“When you look at the demographics of neighborhoods that have schools with higher test scores, they are majority white,” Shaw said. “You have an advantage there because by living in that neighborhood, you’re going to get a better education.”
Sam Ritter, director at the Davis New Mexico Scholarship, confirmed that since the pandemic, students making decisions similar to Kaur aren’t outliers. His program works to award full cost of attendance scholarships to first-generation college students, and standardized test scores are a part of the program’s application process. Ritter works closely with students and said that he’s seen more of them asking about and applying to test-optional schools during the pandemic.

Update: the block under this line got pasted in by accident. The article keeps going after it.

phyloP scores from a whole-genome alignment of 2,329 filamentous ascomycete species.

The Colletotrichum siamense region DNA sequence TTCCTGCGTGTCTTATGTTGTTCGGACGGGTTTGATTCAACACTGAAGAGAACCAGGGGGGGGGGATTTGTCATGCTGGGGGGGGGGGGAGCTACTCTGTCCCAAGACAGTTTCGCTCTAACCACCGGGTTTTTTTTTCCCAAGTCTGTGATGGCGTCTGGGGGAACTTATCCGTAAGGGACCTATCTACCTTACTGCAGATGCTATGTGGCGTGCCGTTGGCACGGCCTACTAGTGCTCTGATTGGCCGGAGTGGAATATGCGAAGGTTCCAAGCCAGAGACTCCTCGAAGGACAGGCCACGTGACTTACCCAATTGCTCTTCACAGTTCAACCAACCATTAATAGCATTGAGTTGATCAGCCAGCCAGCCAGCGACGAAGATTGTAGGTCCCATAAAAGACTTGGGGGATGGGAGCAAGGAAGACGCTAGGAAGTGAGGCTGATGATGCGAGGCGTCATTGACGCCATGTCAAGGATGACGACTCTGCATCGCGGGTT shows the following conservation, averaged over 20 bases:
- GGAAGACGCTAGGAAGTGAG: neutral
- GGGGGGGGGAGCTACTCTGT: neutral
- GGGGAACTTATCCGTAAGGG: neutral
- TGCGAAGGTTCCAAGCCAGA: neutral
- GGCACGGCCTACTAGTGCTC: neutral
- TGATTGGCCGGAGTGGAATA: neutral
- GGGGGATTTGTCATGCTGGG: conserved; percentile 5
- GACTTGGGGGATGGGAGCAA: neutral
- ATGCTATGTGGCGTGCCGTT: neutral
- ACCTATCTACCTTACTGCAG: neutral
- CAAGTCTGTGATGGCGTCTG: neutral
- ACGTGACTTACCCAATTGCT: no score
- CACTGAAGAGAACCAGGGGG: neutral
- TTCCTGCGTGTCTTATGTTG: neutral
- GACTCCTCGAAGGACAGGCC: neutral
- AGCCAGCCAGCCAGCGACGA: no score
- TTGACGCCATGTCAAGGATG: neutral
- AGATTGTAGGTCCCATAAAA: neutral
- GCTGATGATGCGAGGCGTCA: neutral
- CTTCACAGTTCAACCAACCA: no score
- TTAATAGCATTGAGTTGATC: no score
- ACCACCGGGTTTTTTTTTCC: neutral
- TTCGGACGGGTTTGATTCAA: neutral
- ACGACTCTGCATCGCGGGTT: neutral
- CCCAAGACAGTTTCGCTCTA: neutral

“More people realize now that these tests were not designed to help historically underrepresented students stand out in an applicant pool and that it’s working against them,” he said.
Ritter hopes this trend continues, especially since it could have long-term effects on the standardized testing industry as a whole. Students and their families could force some much needed change in how standardized tests are approached if there’s a real threat of taking their money elsewhere. According to a Brookings Institution study conducted 10 years ago, the testing industry for K-12 assessments is worth a little more than $1.7 billion per year, a small but significant portion of the approximate $1.41 trillion education system in the US. The College Board, which administers the SAT, also sees more than $1 billion in annual revenue.
“Students are the consumers in higher education, so if they start saying that they don’t want to be evaluated based on test scores and want to be surrounded by those that feel similarly, then that’s the kind of revenue-driven pressure that will make colleges change,” he said.